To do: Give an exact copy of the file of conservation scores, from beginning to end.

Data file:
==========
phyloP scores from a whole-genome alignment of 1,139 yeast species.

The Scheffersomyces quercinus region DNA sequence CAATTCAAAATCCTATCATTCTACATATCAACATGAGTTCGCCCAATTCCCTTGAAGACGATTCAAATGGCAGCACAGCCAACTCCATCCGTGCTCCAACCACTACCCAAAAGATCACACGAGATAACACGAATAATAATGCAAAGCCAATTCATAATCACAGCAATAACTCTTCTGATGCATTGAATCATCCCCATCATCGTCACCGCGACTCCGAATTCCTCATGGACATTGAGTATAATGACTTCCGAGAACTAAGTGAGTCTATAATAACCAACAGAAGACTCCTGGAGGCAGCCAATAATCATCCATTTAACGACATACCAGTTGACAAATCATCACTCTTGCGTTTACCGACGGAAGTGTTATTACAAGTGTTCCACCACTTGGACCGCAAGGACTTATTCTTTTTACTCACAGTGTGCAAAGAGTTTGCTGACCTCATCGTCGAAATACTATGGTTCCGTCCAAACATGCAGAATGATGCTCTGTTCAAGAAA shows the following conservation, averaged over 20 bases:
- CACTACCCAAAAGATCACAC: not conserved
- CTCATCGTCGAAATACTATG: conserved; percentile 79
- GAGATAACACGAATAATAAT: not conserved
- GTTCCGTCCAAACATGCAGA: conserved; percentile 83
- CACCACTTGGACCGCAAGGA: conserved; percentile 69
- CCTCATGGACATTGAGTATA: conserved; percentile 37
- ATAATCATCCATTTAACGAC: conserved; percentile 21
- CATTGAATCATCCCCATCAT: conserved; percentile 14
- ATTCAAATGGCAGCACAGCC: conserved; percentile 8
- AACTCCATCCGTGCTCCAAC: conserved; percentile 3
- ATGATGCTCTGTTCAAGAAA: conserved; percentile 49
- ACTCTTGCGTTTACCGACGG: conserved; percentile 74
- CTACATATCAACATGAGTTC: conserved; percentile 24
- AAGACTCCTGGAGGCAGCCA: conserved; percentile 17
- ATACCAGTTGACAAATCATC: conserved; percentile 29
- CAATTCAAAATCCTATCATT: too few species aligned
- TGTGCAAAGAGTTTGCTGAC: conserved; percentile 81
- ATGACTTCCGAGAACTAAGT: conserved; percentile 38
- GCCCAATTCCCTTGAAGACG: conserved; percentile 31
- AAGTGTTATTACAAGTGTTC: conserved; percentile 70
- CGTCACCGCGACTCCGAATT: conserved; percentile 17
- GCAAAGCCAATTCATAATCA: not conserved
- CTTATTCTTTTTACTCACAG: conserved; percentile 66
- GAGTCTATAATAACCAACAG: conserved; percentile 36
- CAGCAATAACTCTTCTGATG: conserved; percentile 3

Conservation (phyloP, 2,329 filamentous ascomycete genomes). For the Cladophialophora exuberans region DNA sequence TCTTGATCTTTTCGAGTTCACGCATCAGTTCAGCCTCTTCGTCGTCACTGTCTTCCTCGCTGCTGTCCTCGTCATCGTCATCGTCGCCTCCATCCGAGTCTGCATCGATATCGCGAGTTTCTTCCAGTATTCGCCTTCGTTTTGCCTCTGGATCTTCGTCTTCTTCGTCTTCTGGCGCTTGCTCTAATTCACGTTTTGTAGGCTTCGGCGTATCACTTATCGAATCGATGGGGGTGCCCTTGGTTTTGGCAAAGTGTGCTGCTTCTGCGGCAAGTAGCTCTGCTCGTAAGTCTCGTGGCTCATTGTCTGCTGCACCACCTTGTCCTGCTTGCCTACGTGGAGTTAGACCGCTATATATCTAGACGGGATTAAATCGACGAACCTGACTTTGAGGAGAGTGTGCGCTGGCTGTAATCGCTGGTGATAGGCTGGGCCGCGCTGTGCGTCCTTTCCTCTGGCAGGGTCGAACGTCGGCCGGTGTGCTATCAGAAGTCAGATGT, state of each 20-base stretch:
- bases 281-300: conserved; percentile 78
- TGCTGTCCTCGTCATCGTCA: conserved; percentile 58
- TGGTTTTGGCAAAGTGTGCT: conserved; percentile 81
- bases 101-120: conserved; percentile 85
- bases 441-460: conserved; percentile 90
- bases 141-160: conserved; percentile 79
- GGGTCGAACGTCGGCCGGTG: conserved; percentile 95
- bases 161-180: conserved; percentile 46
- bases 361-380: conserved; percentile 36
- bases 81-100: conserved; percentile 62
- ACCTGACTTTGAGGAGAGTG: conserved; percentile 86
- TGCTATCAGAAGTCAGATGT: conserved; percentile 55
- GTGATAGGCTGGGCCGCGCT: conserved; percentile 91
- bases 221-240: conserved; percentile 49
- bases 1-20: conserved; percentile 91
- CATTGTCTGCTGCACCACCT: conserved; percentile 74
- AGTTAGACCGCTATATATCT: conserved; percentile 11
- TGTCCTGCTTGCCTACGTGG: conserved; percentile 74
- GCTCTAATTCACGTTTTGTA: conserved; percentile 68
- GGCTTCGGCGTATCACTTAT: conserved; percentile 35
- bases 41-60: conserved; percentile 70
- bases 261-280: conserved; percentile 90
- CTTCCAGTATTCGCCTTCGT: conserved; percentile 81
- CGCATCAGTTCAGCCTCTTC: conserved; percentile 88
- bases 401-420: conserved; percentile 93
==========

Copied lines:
phyloP scores from a whole-genome alignment of 1,139 yeast species.

The Scheffersomyces quercinus region DNA sequence CAATTCAAAATCCTATCATTCTACATATCAACATGAGTTCGCCCAATTCCCTTGAAGACGATTCAAATGGCAGCACAGCCAACTCCATCCGTGCTCCAACCACTACCCAAAAGATCACACGAGATAACACGAATAATAATGCAAAGCCAATTCATAATCACAGCAATAACTCTTCTGATGCATTGAATCATCCCCATCATCGTCACCGCGACTCCGAATTCCTCATGGACATTGAGTATAATGACTTCCGAGAACTAAGTGAGTCTATAATAACCAACAGAAGACTCCTGGAGGCAGCCAATAATCATCCATTTAACGACATACCAGTTGACAAATCATCACTCTTGCGTTTACCGACGGAAGTGTTATTACAAGTGTTCCACCACTTGGACCGCAAGGACTTATTCTTTTTACTCACAGTGTGCAAAGAGTTTGCTGACCTCATCGTCGAAATACTATGGTTCCGTCCAAACATGCAGAATGATGCTCTGTTCAAGAAA shows the following conservation, averaged over 20 bases:
- CACTACCCAAAAGATCACAC: not conserved
- CTCATCGTCGAAATACTATG: conserved; percentile 79
- GAGATAACACGAATAATAAT: not conserved
- GTTCCGTCCAAACATGCAGA: conserved; percentile 83
- CACCACTTGGACCGCAAGGA: conserved; percentile 69
- CCTCATGGACATTGAGTATA: conserved; percentile 37
- ATAATCATCCATTTAACGAC: conserved; percentile 21
- CATTGAATCATCCCCATCAT: conserved; percentile 14
- ATTCAAATGGCAGCACAGCC: conserved; percentile 8
- AACTCCATCCGTGCTCCAAC: conserved; percentile 3
- ATGATGCTCTGTTCAAGAAA: conserved; percentile 49
- ACTCTTGCGTTTACCGACGG: conserved; percentile 74
- CTACATATCAACATGAGTTC: conserved; percentile 24
- AAGACTCCTGGAGGCAGCCA: conserved; percentile 17
- ATACCAGTTGACAAATCATC: conserved; percentile 29
- CAATTCAAAATCCTATCATT: too few species aligned
- TGTGCAAAGAGTTTGCTGAC: conserved; percentile 81
- ATGACTTCCGAGAACTAAGT: conserved; percentile 38
- GCCCAATTCCCTTGAAGACG: conserved; percentile 31
- AAGTGTTATTACAAGTGTTC: conserved; percentile 70
- CGTCACCGCGACTCCGAATT: conserved; percentile 17
- GCAAAGCCAATTCATAATCA: not conserved
- CTTATTCTTTTTACTCACAG: conserved; percentile 66
- GAGTCTATAATAACCAACAG: conserved; percentile 36
- CAGCAATAACTCTTCTGATG: conserved; percentile 3

Conservation (phyloP, 2,329 filamentous ascomycete genomes). For the Cladophialophora exuberans region DNA sequence TCTTGATCTTTTCGAGTTCACGCATCAGTTCAGCCTCTTCGTCGTCACTGTCTTCCTCGCTGCTGTCCTCGTCATCGTCATCGTCGCCTCCATCCGAGTCTGCATCGATATCGCGAGTTTCTTCCAGTATTCGCCTTCGTTTTGCCTCTGGATCTTCGTCTTCTTCGTCTTCTGGCGCTTGCTCTAATTCACGTTTTGTAGGCTTCGGCGTATCACTTATCGAATCGATGGGGGTGCCCTTGGTTTTGGCAAAGTGTGCTGCTTCTGCGGCAAGTAGCTCTGCTCGTAAGTCTCGTGGCTCATTGTCTGCTGCACCACCTTGTCCTGCTTGCCTACGTGGAGTTAGACCGCTATATATCTAGACGGGATTAAATCGACGAACCTGACTTTGAGGAGAGTGTGCGCTGGCTGTAATCGCTGGTGATAGGCTGGGCCGCGCTGTGCGTCCTTTCCTCTGGCAGGGTCGAACGTCGGCCGGTGTGCTATCAGAAGTCAGATGT, state of each 20-base stretch:
- bases 281-300: conserved; percentile 78
- TGCTGTCCTCGTCATCGTCA: conserved; percentile 58
- TGGTTTTGGCAAAGTGTGCT: conserved; percentile 81
- bases 101-120: conserved; percentile 85
- bases 441-460: conserved; percentile 90
- bases 141-160: conserved; percentile 79
- GGGTCGAACGTCGGCCGGTG: conserved; percentile 95
- bases 161-180: conserved; percentile 46
- bases 361-380: conserved; percentile 36
- bases 81-100: conserved; percentile 62
- ACCTGACTTTGAGGAGAGTG: conserved; percentile 86
- TGCTATCAGAAGTCAGATGT: conserved; percentile 55
- GTGATAGGCTGGGCCGCGCT: conserved; percentile 91
- bases 221-240: conserved; percentile 49
- bases 1-20: conserved; percentile 91
- CATTGTCTGCTGCACCACCT: conserved; percentile 74
- AGTTAGACCGCTATATATCT: conserved; percentile 11
- TGTCCTGCTTGCCTACGTGG: conserved; percentile 74
- GCTCTAATTCACGTTTTGTA: conserved; percentile 68
- GGCTTCGGCGTATCACTTAT: conserved; percentile 35
- bases 41-60: conserved; percentile 70
- bases 261-280: conserved; percentile 90
- CTTCCAGTATTCGCCTTCGT: conserved; percentile 81
- CGCATCAGTTCAGCCTCTTC: conserved; percentile 88
- bases 401-420: conserved; percentile 93